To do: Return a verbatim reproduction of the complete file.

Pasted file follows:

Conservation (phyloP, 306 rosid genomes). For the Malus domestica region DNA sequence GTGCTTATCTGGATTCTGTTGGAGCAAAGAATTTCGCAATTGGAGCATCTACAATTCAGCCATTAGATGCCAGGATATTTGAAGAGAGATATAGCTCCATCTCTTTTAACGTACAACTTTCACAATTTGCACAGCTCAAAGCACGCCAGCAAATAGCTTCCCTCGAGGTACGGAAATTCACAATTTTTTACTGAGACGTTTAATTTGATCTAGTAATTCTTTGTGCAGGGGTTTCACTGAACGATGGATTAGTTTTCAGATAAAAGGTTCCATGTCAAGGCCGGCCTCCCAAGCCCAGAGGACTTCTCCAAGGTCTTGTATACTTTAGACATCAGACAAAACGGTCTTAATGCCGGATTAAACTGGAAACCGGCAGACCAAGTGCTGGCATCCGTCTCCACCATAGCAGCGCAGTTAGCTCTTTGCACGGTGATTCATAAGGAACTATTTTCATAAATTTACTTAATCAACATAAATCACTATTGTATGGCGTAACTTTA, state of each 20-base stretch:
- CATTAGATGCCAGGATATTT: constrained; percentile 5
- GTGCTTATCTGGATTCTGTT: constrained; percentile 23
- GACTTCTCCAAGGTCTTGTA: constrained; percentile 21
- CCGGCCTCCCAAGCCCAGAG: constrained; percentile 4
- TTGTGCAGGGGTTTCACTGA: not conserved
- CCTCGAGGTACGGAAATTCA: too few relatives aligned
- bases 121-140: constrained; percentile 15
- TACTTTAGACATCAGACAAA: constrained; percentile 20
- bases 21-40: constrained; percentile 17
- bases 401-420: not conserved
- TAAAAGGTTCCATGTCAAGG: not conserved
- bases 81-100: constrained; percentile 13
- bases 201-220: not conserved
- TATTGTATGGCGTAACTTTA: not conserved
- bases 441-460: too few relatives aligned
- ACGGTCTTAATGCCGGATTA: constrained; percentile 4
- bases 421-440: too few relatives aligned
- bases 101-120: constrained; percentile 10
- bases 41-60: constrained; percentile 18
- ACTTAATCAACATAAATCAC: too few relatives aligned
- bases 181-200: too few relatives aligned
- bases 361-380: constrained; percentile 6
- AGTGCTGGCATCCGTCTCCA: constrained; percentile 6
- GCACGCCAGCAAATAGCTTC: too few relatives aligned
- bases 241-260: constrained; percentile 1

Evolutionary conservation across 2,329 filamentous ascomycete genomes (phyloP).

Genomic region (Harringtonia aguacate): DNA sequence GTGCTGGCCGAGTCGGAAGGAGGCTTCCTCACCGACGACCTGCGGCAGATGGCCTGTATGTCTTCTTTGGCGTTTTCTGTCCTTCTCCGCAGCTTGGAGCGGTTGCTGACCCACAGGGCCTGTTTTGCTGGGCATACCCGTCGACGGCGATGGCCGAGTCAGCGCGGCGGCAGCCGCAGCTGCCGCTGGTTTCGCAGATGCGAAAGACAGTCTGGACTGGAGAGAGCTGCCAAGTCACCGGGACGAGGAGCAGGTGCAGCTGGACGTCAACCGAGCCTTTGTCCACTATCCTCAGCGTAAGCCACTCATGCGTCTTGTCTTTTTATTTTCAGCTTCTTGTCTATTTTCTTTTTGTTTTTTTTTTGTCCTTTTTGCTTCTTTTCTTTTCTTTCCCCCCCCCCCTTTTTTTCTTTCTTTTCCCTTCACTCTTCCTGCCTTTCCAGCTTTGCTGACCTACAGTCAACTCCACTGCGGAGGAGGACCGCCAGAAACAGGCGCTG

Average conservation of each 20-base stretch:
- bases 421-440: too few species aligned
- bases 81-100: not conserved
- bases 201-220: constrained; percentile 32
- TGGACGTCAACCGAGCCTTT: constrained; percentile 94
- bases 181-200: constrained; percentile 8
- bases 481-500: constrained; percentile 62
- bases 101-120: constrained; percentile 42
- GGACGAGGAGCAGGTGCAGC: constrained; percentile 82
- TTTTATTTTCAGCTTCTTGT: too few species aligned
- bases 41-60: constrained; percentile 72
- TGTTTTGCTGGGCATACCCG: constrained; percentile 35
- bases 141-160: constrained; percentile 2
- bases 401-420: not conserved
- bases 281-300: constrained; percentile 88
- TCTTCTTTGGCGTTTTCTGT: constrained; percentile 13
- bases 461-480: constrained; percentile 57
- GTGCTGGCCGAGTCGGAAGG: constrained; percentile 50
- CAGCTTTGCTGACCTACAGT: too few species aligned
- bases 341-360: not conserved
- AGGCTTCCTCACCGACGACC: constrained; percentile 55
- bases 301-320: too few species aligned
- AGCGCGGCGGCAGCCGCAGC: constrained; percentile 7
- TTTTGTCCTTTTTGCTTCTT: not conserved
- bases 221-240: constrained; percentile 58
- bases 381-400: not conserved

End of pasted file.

Conservation (phyloP, 306 rosid genomes). For the Malus domestica region DNA sequence GTGCTTATCTGGATTCTGTTGGAGCAAAGAATTTCGCAATTGGAGCATCTACAATTCAGCCATTAGATGCCAGGATATTTGAAGAGAGATATAGCTCCATCTCTTTTAACGTACAACTTTCACAATTTGCACAGCTCAAAGCACGCCAGCAAATAGCTTCCCTCGAGGTACGGAAATTCACAATTTTTTACTGAGACGTTTAATTTGATCTAGTAATTCTTTGTGCAGGGGTTTCACTGAACGATGGATTAGTTTTCAGATAAAAGGTTCCATGTCAAGGCCGGCCTCCCAAGCCCAGAGGACTTCTCCAAGGTCTTGTATACTTTAGACATCAGACAAAACGGTCTTAATGCCGGATTAAACTGGAAACCGGCAGACCAAGTGCTGGCATCCGTCTCCACCATAGCAGCGCAGTTAGCTCTTTGCACGGTGATTCATAAGGAACTATTTTCATAAATTTACTTAATCAACATAAATCACTATTGTATGGCGTAACTTTA, state of each 20-base stretch:
- CATTAGATGCCAGGATATTT: constrained; percentile 5
- GTGCTTATCTGGATTCTGTT: constrained; percentile 23
- GACTTCTCCAAGGTCTTGTA: constrained; percentile 21
- CCGGCCTCCCAAGCCCAGAG: constrained; percentile 4
- TTGTGCAGGGGTTTCACTGA: not conserved
- CCTCGAGGTACGGAAATTCA: too few relatives aligned
- bases 121-140: constrained; percentile 15
- TACTTTAGACATCAGACAAA: constrained; percentile 20
- bases 21-40: constrained; percentile 17
- bases 401-420: not conserved
- TAAAAGGTTCCATGTCAAGG: not conserved
- bases 81-100: constrained; percentile 13
- bases 201-220: not conserved
- TATTGTATGGCGTAACTTTA: not conserved
- bases 441-460: too few relatives aligned
- ACGGTCTTAATGCCGGATTA: constrained; percentile 4
- bases 421-440: too few relatives aligned
- bases 101-120: constrained; percentile 10
- bases 41-60: constrained; percentile 18
- ACTTAATCAACATAAATCAC: too few relatives aligned
- bases 181-200: too few relatives aligned
- bases 361-380: constrained; percentile 6
- AGTGCTGGCATCCGTCTCCA: constrained; percentile 6
- GCACGCCAGCAAATAGCTTC: too few relatives aligned
- bases 241-260: constrained; percentile 1

Evolutionary conservation across 2,329 filamentous ascomycete genomes (phyloP).

Genomic region (Harringtonia aguacate): DNA sequence GTGCTGGCCGAGTCGGAAGGAGGCTTCCTCACCGACGACCTGCGGCAGATGGCCTGTATGTCTTCTTTGGCGTTTTCTGTCCTTCTCCGCAGCTTGGAGCGGTTGCTGACCCACAGGGCCTGTTTTGCTGGGCATACCCGTCGACGGCGATGGCCGAGTCAGCGCGGCGGCAGCCGCAGCTGCCGCTGGTTTCGCAGATGCGAAAGACAGTCTGGACTGGAGAGAGCTGCCAAGTCACCGGGACGAGGAGCAGGTGCAGCTGGACGTCAACCGAGCCTTTGTCCACTATCCTCAGCGTAAGCCACTCATGCGTCTTGTCTTTTTATTTTCAGCTTCTTGTCTATTTTCTTTTTGTTTTTTTTTTGTCCTTTTTGCTTCTTTTCTTTTCTTTCCCCCCCCCCCTTTTTTTCTTTCTTTTCCCTTCACTCTTCCTGCCTTTCCAGCTTTGCTGACCTACAGTCAACTCCACTGCGGAGGAGGACCGCCAGAAACAGGCGCTG

Average conservation of each 20-base stretch:
- bases 421-440: too few species aligned
- bases 81-100: not conserved
- bases 201-220: constrained; percentile 32
- TGGACGTCAACCGAGCCTTT: constrained; percentile 94
- bases 181-200: constrained; percentile 8
- bases 481-500: constrained; percentile 62
- bases 101-120: constrained; percentile 42
- GGACGAGGAGCAGGTGCAGC: constrained; percentile 82
- TTTTATTTTCAGCTTCTTGT: too few species aligned
- bases 41-60: constrained; percentile 72
- TGTTTTGCTGGGCATACCCG: constrained; percentile 35
- bases 141-160: constrained; percentile 2
- bases 401-420: not conserved
- bases 281-300: constrained; percentile 88
- TCTTCTTTGGCGTTTTCTGT: constrained; percentile 13
- bases 461-480: constrained; percentile 57
- GTGCTGGCCGAGTCGGAAGG: constrained; percentile 50
- CAGCTTTGCTGACCTACAGT: too few species aligned
- bases 341-360: not conserved
- AGGCTTCCTCACCGACGACC: constrained; percentile 55
- bases 301-320: too few species aligned
- AGCGCGGCGGCAGCCGCAGC: constrained; percentile 7
- TTTTGTCCTTTTTGCTTCTT: not conserved
- bases 221-240: constrained; percentile 58
- bases 381-400: not conserved